biophilic moodboards: making interiors calming with prospect views
in biophilic moodboards
Imagine you are on a beach. You look towards the sea and your sight gets lost in the boundless deep view, down to the horizon. This is prospect. Now imagine you are in a park or a rather sparse area of forest. If you look in front of you, you’ll have trees here and there, but watching through the branches you’ll still be able to see in the distance. This is also prospect.
In short, what biophilic design calls prospect is an uninterrupted view over a distance.
In this episode of Biophilic Moodboards we’re exploring how the notion of prospect applies to interior design…
prospect views and wellbeing
Prospect has been shown* to reduce stress levels and create a sense of comfort and safety. This is because prospect views allow seeing far into the distance, conveying a sense of control and supervision, hence safety.
This is an automatic reaction of our brain, that goes back to the early days of human beings. Our ancestors lived in wild savannahs where being able to see into the far distance meant being sure there were no predators or other dangers coming. For them, prospect views were providing safety in the most literal sense. This is no longer the case for us, but our brain still responds in the same way to open uninterrupted views.
Prospect is usually mentioned in combination with refuge, as the interaction of the two is what achieves the ultimate sense of comfort and safety: being able to look far into the distance from a protected and sheltered spot.
prospect views in interiors
In interior design, prospect views have the ability to visually elongate a space, making it feel airy and spacious.
One of the main ways to create prospect in interiors is through open spaces. Knocking down walls does exactly what prospect suggests: it creates the deepest possible view. If needed for privacy or to zone different functional areas, separation can still be achieved without defeating prospect: with dwarf walls or some kind of see-through partition. Smoked glass doors, shelving units that are open on both sides, perforated room dividers, and plants are all examples of the latter.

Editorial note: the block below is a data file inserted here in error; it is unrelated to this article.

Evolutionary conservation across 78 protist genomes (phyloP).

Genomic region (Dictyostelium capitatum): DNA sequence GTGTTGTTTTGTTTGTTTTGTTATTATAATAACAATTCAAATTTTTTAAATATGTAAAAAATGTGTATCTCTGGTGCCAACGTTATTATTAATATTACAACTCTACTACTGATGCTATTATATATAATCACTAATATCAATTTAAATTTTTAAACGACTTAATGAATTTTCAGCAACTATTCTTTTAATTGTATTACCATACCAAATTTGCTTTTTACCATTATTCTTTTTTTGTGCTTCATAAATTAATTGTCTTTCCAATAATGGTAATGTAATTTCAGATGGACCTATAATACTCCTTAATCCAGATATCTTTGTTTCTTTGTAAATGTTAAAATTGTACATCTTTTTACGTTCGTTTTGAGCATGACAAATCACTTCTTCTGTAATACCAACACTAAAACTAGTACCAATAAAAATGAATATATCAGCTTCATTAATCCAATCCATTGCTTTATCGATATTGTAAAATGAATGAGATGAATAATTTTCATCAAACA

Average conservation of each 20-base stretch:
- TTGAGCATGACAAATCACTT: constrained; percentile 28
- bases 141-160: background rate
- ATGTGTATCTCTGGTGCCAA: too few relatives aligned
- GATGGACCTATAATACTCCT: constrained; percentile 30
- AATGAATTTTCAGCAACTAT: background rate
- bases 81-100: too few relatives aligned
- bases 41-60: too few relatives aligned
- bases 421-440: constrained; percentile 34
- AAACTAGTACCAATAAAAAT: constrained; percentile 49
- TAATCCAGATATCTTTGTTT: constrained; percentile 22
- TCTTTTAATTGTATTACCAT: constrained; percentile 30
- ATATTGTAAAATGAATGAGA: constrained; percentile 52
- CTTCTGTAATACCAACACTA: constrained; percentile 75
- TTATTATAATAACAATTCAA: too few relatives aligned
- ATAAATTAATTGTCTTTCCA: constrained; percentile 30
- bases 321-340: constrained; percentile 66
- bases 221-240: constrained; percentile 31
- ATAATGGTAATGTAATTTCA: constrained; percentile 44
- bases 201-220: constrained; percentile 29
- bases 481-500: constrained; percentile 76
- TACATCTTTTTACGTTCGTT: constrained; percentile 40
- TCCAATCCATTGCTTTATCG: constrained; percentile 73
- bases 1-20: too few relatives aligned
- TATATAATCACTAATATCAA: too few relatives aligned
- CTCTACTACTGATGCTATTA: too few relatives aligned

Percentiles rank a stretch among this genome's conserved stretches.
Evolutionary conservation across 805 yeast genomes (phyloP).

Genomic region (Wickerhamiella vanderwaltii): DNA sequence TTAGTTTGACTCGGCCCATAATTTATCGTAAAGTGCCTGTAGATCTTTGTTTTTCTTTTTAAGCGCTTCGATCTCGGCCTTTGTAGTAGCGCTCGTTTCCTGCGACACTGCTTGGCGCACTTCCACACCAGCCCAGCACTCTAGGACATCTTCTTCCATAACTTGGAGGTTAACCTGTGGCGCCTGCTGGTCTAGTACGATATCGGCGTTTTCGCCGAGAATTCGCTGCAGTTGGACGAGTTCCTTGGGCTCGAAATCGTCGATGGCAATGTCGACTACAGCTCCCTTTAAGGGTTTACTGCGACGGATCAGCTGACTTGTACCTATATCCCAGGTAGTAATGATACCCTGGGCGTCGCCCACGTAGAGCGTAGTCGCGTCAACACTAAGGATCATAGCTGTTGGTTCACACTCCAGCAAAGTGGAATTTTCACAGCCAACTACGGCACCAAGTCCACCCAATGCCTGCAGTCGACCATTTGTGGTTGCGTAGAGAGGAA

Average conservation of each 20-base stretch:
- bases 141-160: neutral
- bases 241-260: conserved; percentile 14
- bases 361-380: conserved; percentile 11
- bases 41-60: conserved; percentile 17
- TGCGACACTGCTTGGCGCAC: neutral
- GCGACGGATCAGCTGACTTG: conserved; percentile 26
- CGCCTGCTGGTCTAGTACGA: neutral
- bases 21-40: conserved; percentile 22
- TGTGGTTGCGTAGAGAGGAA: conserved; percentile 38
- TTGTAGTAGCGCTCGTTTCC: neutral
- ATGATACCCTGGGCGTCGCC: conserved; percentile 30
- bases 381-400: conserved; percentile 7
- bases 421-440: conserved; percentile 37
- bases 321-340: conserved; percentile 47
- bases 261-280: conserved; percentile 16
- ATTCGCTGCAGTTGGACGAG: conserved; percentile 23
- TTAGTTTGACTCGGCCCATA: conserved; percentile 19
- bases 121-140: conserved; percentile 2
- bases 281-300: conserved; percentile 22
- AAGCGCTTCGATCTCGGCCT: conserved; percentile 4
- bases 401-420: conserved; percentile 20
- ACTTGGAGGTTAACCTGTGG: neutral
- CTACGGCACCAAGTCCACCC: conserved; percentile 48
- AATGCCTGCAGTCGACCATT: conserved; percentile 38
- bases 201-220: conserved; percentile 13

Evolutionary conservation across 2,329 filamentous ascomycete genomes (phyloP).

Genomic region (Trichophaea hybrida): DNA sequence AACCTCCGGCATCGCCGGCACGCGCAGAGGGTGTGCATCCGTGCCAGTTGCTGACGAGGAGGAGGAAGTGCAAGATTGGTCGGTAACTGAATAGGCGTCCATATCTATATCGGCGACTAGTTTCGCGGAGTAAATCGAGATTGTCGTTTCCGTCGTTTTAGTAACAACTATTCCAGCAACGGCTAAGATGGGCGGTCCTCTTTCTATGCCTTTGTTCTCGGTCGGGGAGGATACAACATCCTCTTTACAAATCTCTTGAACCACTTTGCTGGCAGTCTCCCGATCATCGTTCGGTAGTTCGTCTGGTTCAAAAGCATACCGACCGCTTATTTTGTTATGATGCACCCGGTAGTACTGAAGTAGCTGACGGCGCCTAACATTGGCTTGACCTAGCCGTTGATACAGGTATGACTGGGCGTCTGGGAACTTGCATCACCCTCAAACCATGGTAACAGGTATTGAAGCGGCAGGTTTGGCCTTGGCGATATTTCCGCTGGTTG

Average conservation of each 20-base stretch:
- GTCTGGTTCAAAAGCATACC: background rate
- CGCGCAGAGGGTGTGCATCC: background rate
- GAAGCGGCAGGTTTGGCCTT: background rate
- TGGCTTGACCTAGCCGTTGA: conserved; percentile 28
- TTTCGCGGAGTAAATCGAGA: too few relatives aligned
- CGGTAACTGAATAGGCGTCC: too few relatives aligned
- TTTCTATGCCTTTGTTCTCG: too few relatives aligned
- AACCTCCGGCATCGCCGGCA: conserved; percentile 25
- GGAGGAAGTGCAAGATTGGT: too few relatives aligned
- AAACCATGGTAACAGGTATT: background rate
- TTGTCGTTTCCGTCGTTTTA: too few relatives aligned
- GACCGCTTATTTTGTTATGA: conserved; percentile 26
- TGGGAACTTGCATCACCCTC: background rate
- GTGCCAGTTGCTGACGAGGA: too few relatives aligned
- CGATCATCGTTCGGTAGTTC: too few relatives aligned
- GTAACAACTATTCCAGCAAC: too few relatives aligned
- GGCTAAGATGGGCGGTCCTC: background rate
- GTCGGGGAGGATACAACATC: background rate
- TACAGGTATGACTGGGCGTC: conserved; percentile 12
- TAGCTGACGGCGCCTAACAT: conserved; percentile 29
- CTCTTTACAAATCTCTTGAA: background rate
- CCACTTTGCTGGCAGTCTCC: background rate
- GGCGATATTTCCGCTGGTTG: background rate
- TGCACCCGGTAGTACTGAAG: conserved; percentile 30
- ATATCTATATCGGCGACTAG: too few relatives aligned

Windows blur the boundaries of interior spaces. By opening the view to the outdoors, they let the eye see further out into the distance, achieving prospect.
At the same time, views of nature allow taking in all the shapes, colours, textures, movements and cycles that happen outdoors, connecting the interior with its surroundings.
To sum up, prospect views are another precious tool to enrich the experience of the spaces we design, taking inspiration from spatial layouts found in the natural areas where human beings evolved as a species.
- Grahna Patrik, Stigsdotter Ulrika K. “The relation between perceived sensory dimensions of urban green space and stress restoration.” Landscape and Urban Planning Volume 94 (2010), Issues 3–4: 264-275.
- Dosen, Annemarie S., Ostwald Michael J. “Prospect and Refuge Theory: Constructing a Critical Definition for Architecture and Design.” The International Journal of Design in Society, no. 6 (1) (2013): 9-24.
- The 14 Patterns of Biophilic Design is a framework conceptualized by Terrapin Bright Green